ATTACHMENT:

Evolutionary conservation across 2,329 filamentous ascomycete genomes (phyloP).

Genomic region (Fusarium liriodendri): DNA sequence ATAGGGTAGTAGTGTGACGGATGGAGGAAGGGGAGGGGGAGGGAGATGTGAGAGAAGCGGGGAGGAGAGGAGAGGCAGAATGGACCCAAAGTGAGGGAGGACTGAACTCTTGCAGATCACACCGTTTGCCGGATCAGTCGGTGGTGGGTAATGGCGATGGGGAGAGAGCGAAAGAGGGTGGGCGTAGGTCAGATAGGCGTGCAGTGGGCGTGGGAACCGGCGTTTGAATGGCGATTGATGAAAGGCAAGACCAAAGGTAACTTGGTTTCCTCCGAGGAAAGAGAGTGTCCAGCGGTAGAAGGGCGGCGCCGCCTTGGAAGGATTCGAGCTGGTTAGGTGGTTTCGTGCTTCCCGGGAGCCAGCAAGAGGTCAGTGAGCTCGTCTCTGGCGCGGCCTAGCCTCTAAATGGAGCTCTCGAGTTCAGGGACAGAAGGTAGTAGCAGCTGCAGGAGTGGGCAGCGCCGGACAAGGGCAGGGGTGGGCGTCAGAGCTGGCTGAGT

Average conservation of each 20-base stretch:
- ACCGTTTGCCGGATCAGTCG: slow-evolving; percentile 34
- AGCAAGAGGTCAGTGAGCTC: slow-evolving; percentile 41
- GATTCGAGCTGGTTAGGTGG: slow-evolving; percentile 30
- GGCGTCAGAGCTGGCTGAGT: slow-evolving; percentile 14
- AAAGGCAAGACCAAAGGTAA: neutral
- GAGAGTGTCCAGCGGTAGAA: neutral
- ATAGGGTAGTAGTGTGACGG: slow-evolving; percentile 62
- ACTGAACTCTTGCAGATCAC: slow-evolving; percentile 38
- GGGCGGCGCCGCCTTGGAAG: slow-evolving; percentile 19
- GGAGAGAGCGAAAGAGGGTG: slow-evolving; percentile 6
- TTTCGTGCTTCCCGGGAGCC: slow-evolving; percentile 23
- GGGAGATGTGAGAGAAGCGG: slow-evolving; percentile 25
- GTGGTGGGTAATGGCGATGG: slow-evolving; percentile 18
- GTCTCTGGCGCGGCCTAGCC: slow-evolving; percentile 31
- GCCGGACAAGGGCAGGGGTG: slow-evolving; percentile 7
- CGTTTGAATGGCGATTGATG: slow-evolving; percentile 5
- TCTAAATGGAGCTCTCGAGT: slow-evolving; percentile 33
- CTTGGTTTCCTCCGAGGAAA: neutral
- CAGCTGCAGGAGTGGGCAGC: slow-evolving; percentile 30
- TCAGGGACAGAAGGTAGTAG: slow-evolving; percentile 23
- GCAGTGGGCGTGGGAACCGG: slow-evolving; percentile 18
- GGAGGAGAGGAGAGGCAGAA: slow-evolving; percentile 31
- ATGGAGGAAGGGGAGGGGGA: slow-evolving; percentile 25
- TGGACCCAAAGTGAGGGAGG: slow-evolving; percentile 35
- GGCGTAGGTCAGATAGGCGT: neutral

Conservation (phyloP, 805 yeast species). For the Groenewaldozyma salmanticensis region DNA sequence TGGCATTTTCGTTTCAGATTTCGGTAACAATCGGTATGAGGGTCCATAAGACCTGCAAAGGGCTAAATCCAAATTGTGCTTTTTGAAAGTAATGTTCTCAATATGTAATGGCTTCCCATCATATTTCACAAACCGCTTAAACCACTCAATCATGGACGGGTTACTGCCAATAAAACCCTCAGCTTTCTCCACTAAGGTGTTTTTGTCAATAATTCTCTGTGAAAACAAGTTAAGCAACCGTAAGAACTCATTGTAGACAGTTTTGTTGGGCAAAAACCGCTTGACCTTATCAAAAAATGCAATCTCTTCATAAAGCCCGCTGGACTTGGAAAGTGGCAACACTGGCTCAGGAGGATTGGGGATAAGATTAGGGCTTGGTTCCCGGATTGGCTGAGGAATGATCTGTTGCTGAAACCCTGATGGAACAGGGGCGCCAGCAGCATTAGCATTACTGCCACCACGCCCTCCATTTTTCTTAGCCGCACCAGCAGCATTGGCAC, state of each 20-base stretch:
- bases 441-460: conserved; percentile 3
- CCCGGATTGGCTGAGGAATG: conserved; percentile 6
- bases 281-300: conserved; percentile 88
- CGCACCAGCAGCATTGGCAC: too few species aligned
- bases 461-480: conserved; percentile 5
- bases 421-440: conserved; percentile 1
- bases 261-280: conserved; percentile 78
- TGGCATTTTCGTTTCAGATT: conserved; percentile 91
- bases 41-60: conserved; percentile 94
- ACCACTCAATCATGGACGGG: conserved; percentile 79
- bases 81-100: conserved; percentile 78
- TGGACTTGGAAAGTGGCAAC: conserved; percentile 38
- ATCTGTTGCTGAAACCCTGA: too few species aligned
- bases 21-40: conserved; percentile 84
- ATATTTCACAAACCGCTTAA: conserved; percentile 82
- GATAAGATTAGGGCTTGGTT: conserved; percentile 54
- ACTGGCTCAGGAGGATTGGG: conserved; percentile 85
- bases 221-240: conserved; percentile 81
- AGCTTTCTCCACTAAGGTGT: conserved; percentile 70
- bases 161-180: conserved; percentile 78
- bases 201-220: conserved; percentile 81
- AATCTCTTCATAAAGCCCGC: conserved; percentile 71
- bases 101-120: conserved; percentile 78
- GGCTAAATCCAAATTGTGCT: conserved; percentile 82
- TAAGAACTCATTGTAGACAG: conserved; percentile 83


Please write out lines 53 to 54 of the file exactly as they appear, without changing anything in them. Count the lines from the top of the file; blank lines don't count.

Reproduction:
- GGCTAAATCCAAATTGTGCT: conserved; percentile 82
- TAAGAACTCATTGTAGACAG: conserved; percentile 83